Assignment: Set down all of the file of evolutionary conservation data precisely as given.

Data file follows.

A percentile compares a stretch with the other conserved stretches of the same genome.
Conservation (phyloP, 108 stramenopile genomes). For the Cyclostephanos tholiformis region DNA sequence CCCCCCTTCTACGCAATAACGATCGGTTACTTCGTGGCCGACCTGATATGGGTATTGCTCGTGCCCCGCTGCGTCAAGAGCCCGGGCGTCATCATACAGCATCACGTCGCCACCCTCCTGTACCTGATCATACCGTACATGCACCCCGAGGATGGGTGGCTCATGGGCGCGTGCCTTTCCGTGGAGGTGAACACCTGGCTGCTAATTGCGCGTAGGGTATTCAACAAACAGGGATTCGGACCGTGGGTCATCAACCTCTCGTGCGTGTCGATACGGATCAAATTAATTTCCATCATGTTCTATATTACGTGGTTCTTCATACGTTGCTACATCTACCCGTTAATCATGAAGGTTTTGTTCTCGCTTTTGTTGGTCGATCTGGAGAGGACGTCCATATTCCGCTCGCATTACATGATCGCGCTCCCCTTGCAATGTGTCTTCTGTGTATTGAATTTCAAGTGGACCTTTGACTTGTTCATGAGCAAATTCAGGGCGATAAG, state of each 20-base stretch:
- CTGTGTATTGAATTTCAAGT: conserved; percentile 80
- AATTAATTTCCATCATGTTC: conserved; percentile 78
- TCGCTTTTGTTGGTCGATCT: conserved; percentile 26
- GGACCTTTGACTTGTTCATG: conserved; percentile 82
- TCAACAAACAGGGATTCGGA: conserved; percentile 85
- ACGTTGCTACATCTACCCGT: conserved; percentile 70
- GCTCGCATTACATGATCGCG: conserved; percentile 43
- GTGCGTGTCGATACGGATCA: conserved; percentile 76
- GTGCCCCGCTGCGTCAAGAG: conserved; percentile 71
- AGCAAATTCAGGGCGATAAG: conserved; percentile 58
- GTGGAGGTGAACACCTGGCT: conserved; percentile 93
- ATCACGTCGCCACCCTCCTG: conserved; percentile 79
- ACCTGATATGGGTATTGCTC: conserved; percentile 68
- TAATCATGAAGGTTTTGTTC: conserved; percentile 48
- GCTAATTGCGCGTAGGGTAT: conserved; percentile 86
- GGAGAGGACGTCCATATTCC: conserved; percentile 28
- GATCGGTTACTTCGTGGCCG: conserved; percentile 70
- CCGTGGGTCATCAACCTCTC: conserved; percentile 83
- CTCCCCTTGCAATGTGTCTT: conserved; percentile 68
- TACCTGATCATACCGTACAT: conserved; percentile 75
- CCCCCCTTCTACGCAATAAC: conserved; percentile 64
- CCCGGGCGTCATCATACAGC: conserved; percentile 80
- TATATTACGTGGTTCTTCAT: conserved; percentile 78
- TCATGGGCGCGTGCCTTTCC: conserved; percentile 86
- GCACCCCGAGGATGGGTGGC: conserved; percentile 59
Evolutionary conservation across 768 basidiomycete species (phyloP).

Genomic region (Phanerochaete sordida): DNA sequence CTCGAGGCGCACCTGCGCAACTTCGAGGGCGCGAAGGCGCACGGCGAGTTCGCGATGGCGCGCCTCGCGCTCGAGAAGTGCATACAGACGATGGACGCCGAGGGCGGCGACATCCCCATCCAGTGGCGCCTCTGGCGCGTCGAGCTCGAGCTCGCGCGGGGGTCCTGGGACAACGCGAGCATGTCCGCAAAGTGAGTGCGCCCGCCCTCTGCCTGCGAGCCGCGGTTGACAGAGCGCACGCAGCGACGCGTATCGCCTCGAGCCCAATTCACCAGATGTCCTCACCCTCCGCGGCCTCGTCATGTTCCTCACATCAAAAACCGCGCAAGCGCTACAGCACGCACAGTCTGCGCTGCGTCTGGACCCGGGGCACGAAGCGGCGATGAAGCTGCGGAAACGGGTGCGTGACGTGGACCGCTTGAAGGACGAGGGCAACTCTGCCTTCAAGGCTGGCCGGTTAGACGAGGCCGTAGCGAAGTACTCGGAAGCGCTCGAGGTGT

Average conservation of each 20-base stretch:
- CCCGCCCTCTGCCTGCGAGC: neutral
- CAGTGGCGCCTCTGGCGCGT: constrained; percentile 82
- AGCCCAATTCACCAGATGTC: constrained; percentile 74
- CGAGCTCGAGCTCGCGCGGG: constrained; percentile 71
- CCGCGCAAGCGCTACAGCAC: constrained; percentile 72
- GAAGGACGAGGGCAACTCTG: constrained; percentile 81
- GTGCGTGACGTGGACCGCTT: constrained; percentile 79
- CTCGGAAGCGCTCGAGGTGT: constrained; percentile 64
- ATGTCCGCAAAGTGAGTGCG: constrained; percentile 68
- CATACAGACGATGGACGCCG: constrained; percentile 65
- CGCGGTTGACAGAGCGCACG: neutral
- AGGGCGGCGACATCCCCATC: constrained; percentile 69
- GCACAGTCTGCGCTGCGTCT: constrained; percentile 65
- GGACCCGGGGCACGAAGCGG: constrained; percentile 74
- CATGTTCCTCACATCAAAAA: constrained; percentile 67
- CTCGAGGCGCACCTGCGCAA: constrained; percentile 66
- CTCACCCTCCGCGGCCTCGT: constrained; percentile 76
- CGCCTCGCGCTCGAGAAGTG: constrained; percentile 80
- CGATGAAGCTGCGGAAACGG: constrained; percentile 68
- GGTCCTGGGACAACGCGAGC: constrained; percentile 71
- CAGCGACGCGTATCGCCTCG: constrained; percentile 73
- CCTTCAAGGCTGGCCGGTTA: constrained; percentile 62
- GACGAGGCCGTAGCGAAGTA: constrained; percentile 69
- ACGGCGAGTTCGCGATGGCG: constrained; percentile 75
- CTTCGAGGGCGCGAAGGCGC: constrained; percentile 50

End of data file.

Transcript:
A percentile compares a stretch with the other conserved stretches of the same genome.
Conservation (phyloP, 108 stramenopile genomes). For the Cyclostephanos tholiformis region DNA sequence CCCCCCTTCTACGCAATAACGATCGGTTACTTCGTGGCCGACCTGATATGGGTATTGCTCGTGCCCCGCTGCGTCAAGAGCCCGGGCGTCATCATACAGCATCACGTCGCCACCCTCCTGTACCTGATCATACCGTACATGCACCCCGAGGATGGGTGGCTCATGGGCGCGTGCCTTTCCGTGGAGGTGAACACCTGGCTGCTAATTGCGCGTAGGGTATTCAACAAACAGGGATTCGGACCGTGGGTCATCAACCTCTCGTGCGTGTCGATACGGATCAAATTAATTTCCATCATGTTCTATATTACGTGGTTCTTCATACGTTGCTACATCTACCCGTTAATCATGAAGGTTTTGTTCTCGCTTTTGTTGGTCGATCTGGAGAGGACGTCCATATTCCGCTCGCATTACATGATCGCGCTCCCCTTGCAATGTGTCTTCTGTGTATTGAATTTCAAGTGGACCTTTGACTTGTTCATGAGCAAATTCAGGGCGATAAG, state of each 20-base stretch:
- CTGTGTATTGAATTTCAAGT: conserved; percentile 80
- AATTAATTTCCATCATGTTC: conserved; percentile 78
- TCGCTTTTGTTGGTCGATCT: conserved; percentile 26
- GGACCTTTGACTTGTTCATG: conserved; percentile 82
- TCAACAAACAGGGATTCGGA: conserved; percentile 85
- ACGTTGCTACATCTACCCGT: conserved; percentile 70
- GCTCGCATTACATGATCGCG: conserved; percentile 43
- GTGCGTGTCGATACGGATCA: conserved; percentile 76
- GTGCCCCGCTGCGTCAAGAG: conserved; percentile 71
- AGCAAATTCAGGGCGATAAG: conserved; percentile 58
- GTGGAGGTGAACACCTGGCT: conserved; percentile 93
- ATCACGTCGCCACCCTCCTG: conserved; percentile 79
- ACCTGATATGGGTATTGCTC: conserved; percentile 68
- TAATCATGAAGGTTTTGTTC: conserved; percentile 48
- GCTAATTGCGCGTAGGGTAT: conserved; percentile 86
- GGAGAGGACGTCCATATTCC: conserved; percentile 28
- GATCGGTTACTTCGTGGCCG: conserved; percentile 70
- CCGTGGGTCATCAACCTCTC: conserved; percentile 83
- CTCCCCTTGCAATGTGTCTT: conserved; percentile 68
- TACCTGATCATACCGTACAT: conserved; percentile 75
- CCCCCCTTCTACGCAATAAC: conserved; percentile 64
- CCCGGGCGTCATCATACAGC: conserved; percentile 80
- TATATTACGTGGTTCTTCAT: conserved; percentile 78
- TCATGGGCGCGTGCCTTTCC: conserved; percentile 86
- GCACCCCGAGGATGGGTGGC: conserved; percentile 59
Evolutionary conservation across 768 basidiomycete species (phyloP).

Genomic region (Phanerochaete sordida): DNA sequence CTCGAGGCGCACCTGCGCAACTTCGAGGGCGCGAAGGCGCACGGCGAGTTCGCGATGGCGCGCCTCGCGCTCGAGAAGTGCATACAGACGATGGACGCCGAGGGCGGCGACATCCCCATCCAGTGGCGCCTCTGGCGCGTCGAGCTCGAGCTCGCGCGGGGGTCCTGGGACAACGCGAGCATGTCCGCAAAGTGAGTGCGCCCGCCCTCTGCCTGCGAGCCGCGGTTGACAGAGCGCACGCAGCGACGCGTATCGCCTCGAGCCCAATTCACCAGATGTCCTCACCCTCCGCGGCCTCGTCATGTTCCTCACATCAAAAACCGCGCAAGCGCTACAGCACGCACAGTCTGCGCTGCGTCTGGACCCGGGGCACGAAGCGGCGATGAAGCTGCGGAAACGGGTGCGTGACGTGGACCGCTTGAAGGACGAGGGCAACTCTGCCTTCAAGGCTGGCCGGTTAGACGAGGCCGTAGCGAAGTACTCGGAAGCGCTCGAGGTGT

Average conservation of each 20-base stretch:
- CCCGCCCTCTGCCTGCGAGC: neutral
- CAGTGGCGCCTCTGGCGCGT: constrained; percentile 82
- AGCCCAATTCACCAGATGTC: constrained; percentile 74
- CGAGCTCGAGCTCGCGCGGG: constrained; percentile 71
- CCGCGCAAGCGCTACAGCAC: constrained; percentile 72
- GAAGGACGAGGGCAACTCTG: constrained; percentile 81
- GTGCGTGACGTGGACCGCTT: constrained; percentile 79
- CTCGGAAGCGCTCGAGGTGT: constrained; percentile 64
- ATGTCCGCAAAGTGAGTGCG: constrained; percentile 68
- CATACAGACGATGGACGCCG: constrained; percentile 65
- CGCGGTTGACAGAGCGCACG: neutral
- AGGGCGGCGACATCCCCATC: constrained; percentile 69
- GCACAGTCTGCGCTGCGTCT: constrained; percentile 65
- GGACCCGGGGCACGAAGCGG: constrained; percentile 74
- CATGTTCCTCACATCAAAAA: constrained; percentile 67
- CTCGAGGCGCACCTGCGCAA: constrained; percentile 66
- CTCACCCTCCGCGGCCTCGT: constrained; percentile 76
- CGCCTCGCGCTCGAGAAGTG: constrained; percentile 80
- CGATGAAGCTGCGGAAACGG: constrained; percentile 68
- GGTCCTGGGACAACGCGAGC: constrained; percentile 71
- CAGCGACGCGTATCGCCTCG: constrained; percentile 73
- CCTTCAAGGCTGGCCGGTTA: constrained; percentile 62
- GACGAGGCCGTAGCGAAGTA: constrained; percentile 69
- ACGGCGAGTTCGCGATGGCG: constrained; percentile 75
- CTTCGAGGGCGCGAAGGCGC: constrained; percentile 50